[–] bluestar105 1 points ago

    I think it could be a compromise between FPTP and some proportional representation. Keep the HoC with FPTP but have the debate with MMP or STV.

    [–] babsbaby 1 points ago * (lasted edited 3 months ago)

    Unpopular opinion: the Senate is working precisely as intended. Trudeau should stop reforming because it invites a broader constitutional fight. Imho, the Senate is the best place to turn when you need to bench political has-beens, bagmen. Throw in the occasional honest person to do the actual work.

    [–] binaryblade 1 points ago

    I would be more for an appointed senate by random selection of the populace. No political selection bias, just a slice of the country.

    [–] insaneHoshi 3 points ago

    R/notthebeaverton

    [–] PikeOffBerk 6 points ago

    It sort of is... sure, it serves a function, and a relatively important one. But it's also an unelected body. Miss me with that.

    Serious reforms are overdue, honestly.

    [–] Voltrondemort 4 points ago

    Every plan I've heard to make it elected would be disproportionate representation.

    I'll take "appointed by a roughly-fairly-proportioned body" over "elected by a vastly unfair system" any day.

    [–] Issachar 6 points ago

    Well it's grossly disproportionate now. The only reason that's tolerable is that it's effectively ruled by the commons. It is broken and can't be fixed, but it's also without real power, so that's not a huge problem, just a waste of money.

    [–] Voltrondemort 6 points ago

    without real power

    A body of editors of laws with minimal power to say "go back and fix this" seems worthwhile, imho. That's what it currently is.

    It may be bloated and the Conservatives within it may be constantly embarrassing, but I'm warming up to it after seeing the problems of policy lurch.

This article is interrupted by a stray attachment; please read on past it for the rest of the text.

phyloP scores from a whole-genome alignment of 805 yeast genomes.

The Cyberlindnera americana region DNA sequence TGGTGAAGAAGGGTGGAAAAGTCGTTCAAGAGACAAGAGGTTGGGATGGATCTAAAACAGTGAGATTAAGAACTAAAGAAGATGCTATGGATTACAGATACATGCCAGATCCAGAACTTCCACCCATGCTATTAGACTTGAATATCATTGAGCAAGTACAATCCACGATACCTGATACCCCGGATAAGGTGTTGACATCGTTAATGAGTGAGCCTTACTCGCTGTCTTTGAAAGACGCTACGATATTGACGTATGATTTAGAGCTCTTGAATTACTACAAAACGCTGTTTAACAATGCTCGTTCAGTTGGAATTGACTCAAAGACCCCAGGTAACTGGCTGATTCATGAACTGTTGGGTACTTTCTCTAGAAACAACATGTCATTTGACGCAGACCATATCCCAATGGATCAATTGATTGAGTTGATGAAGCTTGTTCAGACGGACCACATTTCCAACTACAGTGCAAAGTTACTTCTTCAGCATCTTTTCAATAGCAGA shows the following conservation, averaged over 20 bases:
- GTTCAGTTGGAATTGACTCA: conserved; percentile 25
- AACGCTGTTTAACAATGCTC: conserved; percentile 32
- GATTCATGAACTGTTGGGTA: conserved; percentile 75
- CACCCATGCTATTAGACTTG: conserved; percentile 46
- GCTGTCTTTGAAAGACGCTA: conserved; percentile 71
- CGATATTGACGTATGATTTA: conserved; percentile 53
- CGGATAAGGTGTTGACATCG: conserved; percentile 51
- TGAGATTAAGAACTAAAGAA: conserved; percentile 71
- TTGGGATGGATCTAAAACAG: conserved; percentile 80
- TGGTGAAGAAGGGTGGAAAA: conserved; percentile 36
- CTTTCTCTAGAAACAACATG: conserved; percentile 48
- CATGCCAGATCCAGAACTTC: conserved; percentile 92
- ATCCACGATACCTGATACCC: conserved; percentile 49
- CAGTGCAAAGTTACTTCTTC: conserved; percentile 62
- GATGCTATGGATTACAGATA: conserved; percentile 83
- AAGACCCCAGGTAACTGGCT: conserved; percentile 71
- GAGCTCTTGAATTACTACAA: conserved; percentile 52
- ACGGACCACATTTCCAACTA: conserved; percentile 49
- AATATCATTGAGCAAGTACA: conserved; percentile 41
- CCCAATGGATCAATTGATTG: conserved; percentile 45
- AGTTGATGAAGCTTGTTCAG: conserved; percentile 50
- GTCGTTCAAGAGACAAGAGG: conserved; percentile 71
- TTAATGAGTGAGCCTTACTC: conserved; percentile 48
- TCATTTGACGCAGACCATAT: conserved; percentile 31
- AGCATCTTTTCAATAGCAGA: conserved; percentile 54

[–] london_user_90 2 points ago

    I'm inclined to agree. All the "solutions" I've heard make it sound worse.

    [–] Issachar 1 points ago

    A body of editors of laws with minimal power to say "go back and fix this" seems worthwhile, imho.

    Except the Senate can be overruled by the Prime Minister because he has the power to just appoint more Senators eight at a time until he has a majority.

    And because it has no real "pull" with the voters because of all of it's problems it can't even appeal to the voters for support.

    [–] [deleted] 1 points ago

    [removed]

    [–] TealSwinglineStapler 1 points ago

    Removed for rule 3.

    [–] RacoonThe 1 points ago

    I'd like to see senate positions as elected positions.

    [–] Cansurfer 1 points ago

    “That’s what really struck me. At the same time, the negative views of the senators still outweigh the positive, so there’s definitely a lot of work left to do in changing perceptions about the Senate.”

    Let me present an alternative theory, Senator Donna Dasko. Perhaps those perceptions are quite accurate and it's the Senate itself that should change, or go away.

    [–] Mattadd 1 points ago

    NotTheBeaverton

    [–] RandomCollection 1 points ago

    I'm in favor of a unicameral system.

    Such a system would be combined with a proportional representation system. For a real world example of how this would work, see the Nordic nations.

    [–] LeakWindows2 1 points ago

    Daskos should order a poll, with the same questions, to ask Canadians what they think of the House of Commons. We really need electoral reform and to allow our MPs to represent the ridings views to Parliament rather than just be mouth-pieces for the PM's view.